Ashley, tell us about your experience mentoring Kaitlin.
It was a dream! Kaitlin and I connected immediately, forever bonded by a mutual love of books and tea (go #TeamEarlGrey!). She was eager to learn and didn’t hate me for suggesting some big changes (phew!). She really went above and beyond to dive deeper into her story, and she absolutely slayed her revisions. I couldn’t have asked for a better first mentee!
Kaitlin, after Pitch Wars, you signed with Catherine Drayton of InkWell Management. Please, tell us about “The Call.” We love all the details about the offer, how they contacted you, how you responded, celebrations, emotions . . . How long did you have to wait and how did you distract yourself? Anything! We love hearing about all of it.
Catherine was the last query I sent (about three hours before I received the initial offer), and I felt terrible turning right around to nudge her. But she graciously asked to see the full that afternoon, and the next morning I woke up to a request for a phone call. I was flabbergasted and giddy, and that first phone call is a blissful blur of what she loved about my manuscript and how much we both appreciated corgis. But I knew she was the one from the moment I hung up, and it was a very long two-week wait to accept. When I did accept, she was hiking in Tasmania with no cell phone service, so it was almost another week before we got to officially celebrate. I dug into another WIP to help past the time, but it was worth the wait! I’m still pinching myself.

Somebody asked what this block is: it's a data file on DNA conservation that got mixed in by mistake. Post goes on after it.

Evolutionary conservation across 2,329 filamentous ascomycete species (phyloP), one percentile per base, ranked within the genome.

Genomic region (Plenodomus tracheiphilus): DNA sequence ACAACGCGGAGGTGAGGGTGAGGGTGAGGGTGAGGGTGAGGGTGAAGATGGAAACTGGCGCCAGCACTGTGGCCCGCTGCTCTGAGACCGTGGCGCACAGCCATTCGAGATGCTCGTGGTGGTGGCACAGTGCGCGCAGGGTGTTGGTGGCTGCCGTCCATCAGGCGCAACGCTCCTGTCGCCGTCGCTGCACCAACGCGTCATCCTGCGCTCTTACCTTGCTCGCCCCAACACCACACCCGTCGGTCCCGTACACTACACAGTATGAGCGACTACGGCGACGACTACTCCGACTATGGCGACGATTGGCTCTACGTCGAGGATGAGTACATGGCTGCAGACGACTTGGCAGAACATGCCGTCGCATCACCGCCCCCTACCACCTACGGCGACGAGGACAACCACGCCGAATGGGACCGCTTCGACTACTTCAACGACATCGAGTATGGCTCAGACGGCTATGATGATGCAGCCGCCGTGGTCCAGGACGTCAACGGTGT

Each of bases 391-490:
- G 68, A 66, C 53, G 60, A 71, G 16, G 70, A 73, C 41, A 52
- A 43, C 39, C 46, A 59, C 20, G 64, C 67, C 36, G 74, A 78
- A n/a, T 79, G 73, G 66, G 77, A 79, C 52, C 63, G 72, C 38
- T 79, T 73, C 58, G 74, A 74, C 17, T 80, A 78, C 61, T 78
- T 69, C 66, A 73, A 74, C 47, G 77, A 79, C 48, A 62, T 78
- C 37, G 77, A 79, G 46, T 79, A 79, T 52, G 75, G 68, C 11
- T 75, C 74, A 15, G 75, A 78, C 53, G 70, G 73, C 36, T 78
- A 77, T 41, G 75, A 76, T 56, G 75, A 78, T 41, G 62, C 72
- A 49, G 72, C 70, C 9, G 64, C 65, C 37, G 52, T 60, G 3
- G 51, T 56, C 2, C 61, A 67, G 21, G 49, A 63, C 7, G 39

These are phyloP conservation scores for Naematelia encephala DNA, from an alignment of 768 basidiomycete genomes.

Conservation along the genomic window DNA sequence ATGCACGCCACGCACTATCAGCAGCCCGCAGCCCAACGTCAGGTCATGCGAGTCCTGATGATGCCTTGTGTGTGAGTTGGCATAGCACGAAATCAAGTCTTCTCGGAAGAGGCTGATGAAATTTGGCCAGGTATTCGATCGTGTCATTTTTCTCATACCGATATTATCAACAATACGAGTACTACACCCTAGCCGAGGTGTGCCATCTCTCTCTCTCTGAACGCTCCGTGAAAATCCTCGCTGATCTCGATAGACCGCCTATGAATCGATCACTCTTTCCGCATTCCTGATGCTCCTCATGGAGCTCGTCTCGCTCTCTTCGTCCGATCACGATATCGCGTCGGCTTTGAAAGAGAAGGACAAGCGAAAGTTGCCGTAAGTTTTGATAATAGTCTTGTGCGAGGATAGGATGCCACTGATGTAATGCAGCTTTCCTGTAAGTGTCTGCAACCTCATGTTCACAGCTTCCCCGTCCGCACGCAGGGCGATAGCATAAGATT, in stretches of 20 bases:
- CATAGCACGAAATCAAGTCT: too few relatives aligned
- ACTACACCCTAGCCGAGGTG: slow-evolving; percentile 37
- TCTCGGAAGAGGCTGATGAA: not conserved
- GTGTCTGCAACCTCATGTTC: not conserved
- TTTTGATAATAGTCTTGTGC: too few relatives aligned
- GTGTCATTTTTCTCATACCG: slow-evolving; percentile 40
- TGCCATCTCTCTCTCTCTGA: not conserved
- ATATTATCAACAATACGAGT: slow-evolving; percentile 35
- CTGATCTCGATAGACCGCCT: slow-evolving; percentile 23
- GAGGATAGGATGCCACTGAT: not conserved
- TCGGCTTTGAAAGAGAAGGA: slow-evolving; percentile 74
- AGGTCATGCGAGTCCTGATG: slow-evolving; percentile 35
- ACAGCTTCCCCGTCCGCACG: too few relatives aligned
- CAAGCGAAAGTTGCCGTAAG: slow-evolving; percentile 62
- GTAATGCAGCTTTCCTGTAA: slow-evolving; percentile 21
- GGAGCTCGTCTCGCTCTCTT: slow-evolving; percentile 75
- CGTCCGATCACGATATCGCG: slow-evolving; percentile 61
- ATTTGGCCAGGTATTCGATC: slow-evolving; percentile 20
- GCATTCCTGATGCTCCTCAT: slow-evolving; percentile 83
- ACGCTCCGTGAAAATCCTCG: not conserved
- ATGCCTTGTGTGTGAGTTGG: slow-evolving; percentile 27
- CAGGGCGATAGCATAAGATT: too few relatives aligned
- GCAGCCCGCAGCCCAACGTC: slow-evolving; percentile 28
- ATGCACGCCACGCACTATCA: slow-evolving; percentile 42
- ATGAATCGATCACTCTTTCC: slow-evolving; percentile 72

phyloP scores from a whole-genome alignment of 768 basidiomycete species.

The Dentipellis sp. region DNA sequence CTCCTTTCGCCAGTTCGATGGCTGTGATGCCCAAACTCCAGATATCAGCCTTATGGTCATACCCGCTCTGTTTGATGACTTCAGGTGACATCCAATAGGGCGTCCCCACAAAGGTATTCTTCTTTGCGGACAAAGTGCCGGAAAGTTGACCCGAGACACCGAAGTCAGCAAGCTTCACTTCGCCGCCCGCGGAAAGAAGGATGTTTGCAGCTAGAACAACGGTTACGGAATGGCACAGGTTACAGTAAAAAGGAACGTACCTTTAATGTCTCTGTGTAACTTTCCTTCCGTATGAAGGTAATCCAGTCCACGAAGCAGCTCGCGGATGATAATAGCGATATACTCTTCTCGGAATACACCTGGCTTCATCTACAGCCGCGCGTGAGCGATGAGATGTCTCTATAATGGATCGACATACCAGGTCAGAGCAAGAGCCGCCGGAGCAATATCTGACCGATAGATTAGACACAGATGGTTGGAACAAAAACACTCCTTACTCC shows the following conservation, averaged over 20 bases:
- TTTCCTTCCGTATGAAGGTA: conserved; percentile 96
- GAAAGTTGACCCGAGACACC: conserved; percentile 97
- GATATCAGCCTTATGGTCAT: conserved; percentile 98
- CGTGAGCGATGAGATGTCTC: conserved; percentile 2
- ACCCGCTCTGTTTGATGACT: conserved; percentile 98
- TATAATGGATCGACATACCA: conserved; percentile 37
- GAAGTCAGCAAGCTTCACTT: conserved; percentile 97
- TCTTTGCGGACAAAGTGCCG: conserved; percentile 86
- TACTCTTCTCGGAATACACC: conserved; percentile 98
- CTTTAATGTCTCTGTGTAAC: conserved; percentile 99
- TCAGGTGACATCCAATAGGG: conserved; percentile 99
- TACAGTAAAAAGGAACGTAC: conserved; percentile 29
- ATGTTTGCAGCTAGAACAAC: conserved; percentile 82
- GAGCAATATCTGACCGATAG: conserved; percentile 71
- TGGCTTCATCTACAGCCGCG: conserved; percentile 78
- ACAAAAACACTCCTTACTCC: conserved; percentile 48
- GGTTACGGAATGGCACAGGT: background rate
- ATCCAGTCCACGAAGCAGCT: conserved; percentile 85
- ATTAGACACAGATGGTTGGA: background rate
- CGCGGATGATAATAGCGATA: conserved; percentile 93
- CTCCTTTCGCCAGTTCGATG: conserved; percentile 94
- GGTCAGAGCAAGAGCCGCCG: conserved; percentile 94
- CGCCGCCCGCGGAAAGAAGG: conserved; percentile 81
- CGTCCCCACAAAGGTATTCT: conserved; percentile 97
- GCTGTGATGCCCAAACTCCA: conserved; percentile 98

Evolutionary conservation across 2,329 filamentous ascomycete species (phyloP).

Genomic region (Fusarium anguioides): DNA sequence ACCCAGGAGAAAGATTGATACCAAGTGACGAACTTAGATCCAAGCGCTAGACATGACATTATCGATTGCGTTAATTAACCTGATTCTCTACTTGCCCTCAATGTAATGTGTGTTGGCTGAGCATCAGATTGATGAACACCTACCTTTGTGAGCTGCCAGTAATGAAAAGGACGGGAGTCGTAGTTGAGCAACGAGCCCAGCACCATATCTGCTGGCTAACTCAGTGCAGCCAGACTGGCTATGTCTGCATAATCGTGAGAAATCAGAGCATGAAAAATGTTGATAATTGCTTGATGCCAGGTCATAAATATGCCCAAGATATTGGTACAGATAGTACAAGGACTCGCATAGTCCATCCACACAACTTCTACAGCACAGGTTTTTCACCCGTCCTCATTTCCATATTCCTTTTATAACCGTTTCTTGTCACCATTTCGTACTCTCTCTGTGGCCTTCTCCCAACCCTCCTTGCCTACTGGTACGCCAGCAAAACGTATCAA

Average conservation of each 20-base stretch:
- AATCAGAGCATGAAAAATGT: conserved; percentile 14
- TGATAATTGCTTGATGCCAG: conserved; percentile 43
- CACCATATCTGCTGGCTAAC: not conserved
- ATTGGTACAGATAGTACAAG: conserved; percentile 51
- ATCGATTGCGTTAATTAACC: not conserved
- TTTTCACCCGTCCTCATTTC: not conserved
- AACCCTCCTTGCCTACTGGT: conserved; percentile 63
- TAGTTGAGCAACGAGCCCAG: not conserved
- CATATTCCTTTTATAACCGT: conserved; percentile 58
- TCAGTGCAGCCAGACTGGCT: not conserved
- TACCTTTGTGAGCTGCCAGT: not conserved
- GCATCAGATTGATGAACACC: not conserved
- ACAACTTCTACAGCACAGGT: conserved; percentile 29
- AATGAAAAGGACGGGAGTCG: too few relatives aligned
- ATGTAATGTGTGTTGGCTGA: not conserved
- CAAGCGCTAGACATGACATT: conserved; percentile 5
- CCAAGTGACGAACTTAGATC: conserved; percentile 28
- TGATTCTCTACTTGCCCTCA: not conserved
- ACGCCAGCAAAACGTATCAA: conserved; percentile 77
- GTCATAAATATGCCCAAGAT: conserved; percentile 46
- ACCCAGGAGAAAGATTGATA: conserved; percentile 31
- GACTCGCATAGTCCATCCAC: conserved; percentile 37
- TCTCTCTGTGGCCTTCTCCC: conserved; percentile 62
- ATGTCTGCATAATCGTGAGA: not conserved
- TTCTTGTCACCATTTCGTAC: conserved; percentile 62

Kaitlin, how do you feel Pitch Wars helped with your success?
I’d revised this MS several times before entering the contest, but I think Pitch Wars taught me how to revise effectively, without fear (or…less fear). Killing darlings and making major cuts/rewrites is daunting, but Ashley gave me the courage to go for it and make the story really shine. Her advice is still guiding me, and I can already tell how a different WIP is stronger for going through that editorial process with her.
Now for some fun! The following questions are for you both to answer.